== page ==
What Adjusters Should Expect To See From Storm-Impacted Solar Power Systems
Policyholders most often report lightning, wind, or hail as the cause of loss for solar panels included in claims. Of the three, only one remained as a top cause of loss after a comprehensive damage assessment – wind.
Better understand the impacts wind can have on solar panels, and why other weather-related elements are less likely to damage the functionality of this complex equipment.
Solar Panels Are Built To Withstand Many Hurricane Winds
The components used to convert light into usable electricity may look fairly delicate. Solar panels have photovoltaic (PV) semiconductors usually made from types of silicon, including polycrystalline and monocrystalline, that absorb photons from sunlight and cause electrons to move between the PV layers to form the electric field. Glass, plastic, or metal support the thin PV semiconductors, which are mounted on racking systems either on the ground or to a roof. As solar power gains popularity, manufacturers have continued to improve the equipment’s strength, knowing it must endure the elements like wind.
Individual solar cells are connected on panels and arrays placed on racking systems.
Solar panels are designed to withstand winds up to 140 miles per hour, which is faster than a Category 3 hurricane. In particularly wind-prone areas, such as some cities in Florida, officials expect even stricter measures, requiring that solar power systems should be able to withstand winds of at least 160 miles per hour.
Even so, wind can still impact solar panels in several ways.
Solar Panel Movement
Wind could cause uplift, particularly for solar panels installed on the roof. Equipment may be lifted, or in rare circumstances, ripped off the roof. Visible evidence of wind damage may include cracked glass from straight line winds, missing panels, or failed installation brackets. Solar panels can also disconnect from their mounting, overturn, or obstruct other panels. While handling these claims, adjusters should have an expert determine if the impacts decrease equipment functionality and should also verify that the installation meets standards.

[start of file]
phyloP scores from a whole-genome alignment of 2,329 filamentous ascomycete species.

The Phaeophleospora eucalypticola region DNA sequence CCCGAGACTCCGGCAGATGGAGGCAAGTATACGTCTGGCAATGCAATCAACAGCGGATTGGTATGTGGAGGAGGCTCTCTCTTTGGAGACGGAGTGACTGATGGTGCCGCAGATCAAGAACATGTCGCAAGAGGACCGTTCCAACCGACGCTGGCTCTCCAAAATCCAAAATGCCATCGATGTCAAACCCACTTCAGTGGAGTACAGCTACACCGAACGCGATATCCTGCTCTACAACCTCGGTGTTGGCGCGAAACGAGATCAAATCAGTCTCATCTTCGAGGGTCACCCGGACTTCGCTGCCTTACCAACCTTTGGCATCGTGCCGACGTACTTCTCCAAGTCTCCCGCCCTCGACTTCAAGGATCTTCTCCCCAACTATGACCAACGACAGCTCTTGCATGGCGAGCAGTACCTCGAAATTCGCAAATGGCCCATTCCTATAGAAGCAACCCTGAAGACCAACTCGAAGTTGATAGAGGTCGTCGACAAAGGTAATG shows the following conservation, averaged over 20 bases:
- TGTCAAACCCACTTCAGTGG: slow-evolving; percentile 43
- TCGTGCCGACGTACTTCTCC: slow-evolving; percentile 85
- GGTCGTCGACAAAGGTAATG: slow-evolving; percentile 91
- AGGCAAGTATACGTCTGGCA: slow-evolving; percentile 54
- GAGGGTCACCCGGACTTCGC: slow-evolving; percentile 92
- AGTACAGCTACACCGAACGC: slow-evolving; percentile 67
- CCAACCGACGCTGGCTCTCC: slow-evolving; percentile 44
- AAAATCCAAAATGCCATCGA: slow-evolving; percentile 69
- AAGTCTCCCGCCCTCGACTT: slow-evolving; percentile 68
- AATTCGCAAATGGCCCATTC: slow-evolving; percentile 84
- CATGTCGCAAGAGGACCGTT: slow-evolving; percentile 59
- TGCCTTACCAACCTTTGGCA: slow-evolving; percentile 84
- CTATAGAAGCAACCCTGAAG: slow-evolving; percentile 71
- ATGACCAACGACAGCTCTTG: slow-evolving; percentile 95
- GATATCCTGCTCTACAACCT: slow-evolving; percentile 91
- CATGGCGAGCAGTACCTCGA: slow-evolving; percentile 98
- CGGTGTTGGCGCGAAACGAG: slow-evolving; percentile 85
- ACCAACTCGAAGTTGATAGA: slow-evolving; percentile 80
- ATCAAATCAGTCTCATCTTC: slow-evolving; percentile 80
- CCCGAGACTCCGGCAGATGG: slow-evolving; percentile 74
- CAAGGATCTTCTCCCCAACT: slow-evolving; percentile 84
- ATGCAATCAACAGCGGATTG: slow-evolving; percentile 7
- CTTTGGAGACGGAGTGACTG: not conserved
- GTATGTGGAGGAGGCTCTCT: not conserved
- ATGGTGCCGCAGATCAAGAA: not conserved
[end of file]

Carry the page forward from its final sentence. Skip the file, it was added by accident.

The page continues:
Installation brackets failed to work as designed, resulting in wind pushing this solar panel onto another one.
Dust and Debris Blown Onto Panels
Another way wind can impact solar panels is through blown debris, though this is more likely for equipment that is placed closer to the ground. Dust, dirt, or leaves carried onto panels may be carefully cleaned off without needing additional repairs, though policyholders should be sure it’s completed in a safe method.
Heavier items blown onto panels may cause minimal to more catastrophic effects. For example, shingles can scratch panels resulting in cosmetic impacts that don’t affect the system’s operation. Fallen limbs or trees could result in irreparable damage.
This solar panel shattered because of a wind-blown impact during hurricane conditions.